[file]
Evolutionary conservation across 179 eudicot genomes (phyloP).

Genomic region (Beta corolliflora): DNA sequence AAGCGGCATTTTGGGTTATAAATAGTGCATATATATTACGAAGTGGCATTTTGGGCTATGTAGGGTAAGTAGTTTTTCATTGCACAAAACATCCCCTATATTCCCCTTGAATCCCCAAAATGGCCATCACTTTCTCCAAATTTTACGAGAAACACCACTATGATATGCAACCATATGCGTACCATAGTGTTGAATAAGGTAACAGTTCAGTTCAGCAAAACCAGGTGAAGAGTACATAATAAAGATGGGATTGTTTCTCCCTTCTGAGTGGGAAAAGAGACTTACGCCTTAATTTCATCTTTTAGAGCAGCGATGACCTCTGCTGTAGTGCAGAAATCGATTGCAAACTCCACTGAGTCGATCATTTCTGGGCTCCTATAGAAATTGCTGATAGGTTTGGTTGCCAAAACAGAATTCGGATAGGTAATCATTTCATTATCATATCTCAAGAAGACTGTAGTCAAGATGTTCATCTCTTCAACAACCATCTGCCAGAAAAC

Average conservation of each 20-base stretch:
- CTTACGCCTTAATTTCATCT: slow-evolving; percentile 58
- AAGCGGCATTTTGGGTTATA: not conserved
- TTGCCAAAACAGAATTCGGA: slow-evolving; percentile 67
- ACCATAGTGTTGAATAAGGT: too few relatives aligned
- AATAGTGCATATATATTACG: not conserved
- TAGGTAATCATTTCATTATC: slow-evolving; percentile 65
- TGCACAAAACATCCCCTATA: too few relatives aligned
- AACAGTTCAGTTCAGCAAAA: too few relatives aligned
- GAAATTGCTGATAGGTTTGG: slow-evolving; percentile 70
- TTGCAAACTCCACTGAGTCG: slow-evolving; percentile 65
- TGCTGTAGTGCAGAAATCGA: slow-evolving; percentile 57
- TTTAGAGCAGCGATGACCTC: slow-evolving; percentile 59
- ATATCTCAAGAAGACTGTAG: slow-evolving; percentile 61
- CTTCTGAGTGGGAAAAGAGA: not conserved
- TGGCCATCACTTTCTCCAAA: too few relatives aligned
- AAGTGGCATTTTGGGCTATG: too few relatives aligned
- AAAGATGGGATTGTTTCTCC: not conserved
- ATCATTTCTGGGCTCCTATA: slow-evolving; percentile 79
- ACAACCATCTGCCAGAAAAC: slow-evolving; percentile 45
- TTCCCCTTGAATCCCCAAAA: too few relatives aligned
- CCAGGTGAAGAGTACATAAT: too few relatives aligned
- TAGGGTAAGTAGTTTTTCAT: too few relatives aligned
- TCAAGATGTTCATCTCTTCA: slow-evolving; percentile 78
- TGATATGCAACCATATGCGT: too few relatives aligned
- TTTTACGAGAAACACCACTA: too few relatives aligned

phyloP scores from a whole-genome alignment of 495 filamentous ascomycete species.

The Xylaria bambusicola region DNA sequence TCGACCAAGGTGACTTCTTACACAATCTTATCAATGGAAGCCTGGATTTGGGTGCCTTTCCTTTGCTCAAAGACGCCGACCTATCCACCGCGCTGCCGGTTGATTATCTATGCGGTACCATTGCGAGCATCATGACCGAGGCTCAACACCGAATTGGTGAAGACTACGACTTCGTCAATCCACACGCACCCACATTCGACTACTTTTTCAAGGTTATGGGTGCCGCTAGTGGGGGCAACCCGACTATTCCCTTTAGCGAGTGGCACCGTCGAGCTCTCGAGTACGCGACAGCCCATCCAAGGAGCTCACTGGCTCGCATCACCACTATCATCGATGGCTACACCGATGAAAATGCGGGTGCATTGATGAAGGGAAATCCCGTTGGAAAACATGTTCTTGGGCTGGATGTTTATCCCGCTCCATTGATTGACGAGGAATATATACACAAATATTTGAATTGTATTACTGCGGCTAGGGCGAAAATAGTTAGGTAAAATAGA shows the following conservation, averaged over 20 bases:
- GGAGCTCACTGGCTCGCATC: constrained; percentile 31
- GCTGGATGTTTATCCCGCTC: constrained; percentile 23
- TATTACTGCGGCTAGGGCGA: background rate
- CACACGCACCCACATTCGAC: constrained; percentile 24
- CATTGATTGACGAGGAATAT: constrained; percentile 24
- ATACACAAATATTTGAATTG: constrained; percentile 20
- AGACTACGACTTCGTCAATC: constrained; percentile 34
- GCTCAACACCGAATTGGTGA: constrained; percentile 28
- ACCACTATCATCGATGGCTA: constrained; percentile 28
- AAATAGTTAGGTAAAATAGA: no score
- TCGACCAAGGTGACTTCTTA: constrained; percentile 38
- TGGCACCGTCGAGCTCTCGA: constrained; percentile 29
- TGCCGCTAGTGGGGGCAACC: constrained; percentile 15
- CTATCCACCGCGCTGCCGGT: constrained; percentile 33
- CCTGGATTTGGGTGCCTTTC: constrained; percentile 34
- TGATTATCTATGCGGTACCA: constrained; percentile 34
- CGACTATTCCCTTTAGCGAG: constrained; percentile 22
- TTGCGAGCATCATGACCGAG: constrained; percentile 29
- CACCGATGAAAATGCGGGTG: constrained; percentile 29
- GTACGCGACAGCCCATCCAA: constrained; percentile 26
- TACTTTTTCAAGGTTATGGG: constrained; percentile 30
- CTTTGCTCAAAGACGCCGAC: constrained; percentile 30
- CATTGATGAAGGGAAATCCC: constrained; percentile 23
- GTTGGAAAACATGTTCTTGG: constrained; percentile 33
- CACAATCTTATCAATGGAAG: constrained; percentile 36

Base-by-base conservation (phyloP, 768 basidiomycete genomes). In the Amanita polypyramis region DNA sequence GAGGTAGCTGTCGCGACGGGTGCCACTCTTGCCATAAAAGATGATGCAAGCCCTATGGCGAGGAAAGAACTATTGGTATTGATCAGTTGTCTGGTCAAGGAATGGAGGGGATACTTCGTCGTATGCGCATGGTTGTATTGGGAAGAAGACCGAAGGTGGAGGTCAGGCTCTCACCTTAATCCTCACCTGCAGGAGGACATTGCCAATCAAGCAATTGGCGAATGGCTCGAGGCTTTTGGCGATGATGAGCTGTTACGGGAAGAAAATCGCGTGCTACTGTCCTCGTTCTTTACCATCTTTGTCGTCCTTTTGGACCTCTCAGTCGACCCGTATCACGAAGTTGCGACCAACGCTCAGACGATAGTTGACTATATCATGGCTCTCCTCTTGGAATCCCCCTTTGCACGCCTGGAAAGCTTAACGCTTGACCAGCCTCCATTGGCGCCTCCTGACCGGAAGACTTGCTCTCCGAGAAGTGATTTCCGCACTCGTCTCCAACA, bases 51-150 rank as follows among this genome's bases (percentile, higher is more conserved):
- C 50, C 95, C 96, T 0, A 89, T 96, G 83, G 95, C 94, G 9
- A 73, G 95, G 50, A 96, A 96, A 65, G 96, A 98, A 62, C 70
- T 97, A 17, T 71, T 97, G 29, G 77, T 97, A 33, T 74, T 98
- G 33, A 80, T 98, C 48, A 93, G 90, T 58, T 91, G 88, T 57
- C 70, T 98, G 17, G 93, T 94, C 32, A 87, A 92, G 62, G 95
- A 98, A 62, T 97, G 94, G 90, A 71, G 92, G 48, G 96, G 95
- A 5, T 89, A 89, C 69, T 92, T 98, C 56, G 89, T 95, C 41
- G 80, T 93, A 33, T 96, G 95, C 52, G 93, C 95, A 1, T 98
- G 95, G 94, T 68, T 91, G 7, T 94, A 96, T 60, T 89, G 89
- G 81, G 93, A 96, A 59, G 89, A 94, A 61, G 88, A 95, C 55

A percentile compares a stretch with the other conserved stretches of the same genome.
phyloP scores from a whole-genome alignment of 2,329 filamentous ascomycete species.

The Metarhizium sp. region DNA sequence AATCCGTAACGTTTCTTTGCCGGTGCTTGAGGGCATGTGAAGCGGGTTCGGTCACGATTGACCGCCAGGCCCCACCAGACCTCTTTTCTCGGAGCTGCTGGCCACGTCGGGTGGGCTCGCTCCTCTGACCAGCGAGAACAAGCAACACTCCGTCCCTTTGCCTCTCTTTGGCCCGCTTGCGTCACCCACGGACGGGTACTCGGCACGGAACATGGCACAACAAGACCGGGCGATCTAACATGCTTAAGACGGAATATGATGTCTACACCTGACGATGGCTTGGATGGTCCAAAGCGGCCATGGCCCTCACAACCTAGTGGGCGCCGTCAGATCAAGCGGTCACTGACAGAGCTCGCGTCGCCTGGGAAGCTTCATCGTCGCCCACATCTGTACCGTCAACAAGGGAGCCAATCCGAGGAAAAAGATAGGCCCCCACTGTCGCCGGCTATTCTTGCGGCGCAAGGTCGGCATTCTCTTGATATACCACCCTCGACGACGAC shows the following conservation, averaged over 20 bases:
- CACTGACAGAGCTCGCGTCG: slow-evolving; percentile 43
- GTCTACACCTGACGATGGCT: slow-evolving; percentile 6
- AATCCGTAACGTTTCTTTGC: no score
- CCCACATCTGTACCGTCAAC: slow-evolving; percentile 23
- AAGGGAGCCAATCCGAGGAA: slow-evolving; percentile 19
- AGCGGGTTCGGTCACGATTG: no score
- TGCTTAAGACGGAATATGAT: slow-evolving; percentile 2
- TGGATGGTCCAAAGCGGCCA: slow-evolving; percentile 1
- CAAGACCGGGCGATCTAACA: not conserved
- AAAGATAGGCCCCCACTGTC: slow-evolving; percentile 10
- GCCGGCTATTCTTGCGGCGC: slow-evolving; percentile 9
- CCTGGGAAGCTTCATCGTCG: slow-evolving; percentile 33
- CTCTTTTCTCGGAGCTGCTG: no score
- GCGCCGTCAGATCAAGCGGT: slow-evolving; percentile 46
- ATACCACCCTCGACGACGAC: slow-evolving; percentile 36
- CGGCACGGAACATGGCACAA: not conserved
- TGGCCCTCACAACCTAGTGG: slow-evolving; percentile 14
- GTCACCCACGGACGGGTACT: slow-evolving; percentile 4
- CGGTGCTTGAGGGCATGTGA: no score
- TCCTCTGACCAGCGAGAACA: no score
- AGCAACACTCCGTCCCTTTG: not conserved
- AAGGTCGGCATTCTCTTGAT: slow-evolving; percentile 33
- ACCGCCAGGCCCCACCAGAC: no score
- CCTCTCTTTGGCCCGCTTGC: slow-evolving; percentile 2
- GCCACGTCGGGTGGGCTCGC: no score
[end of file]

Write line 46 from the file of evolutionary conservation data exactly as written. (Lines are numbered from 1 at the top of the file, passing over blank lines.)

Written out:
- TGATTATCTATGCGGTACCA: constrained; percentile 34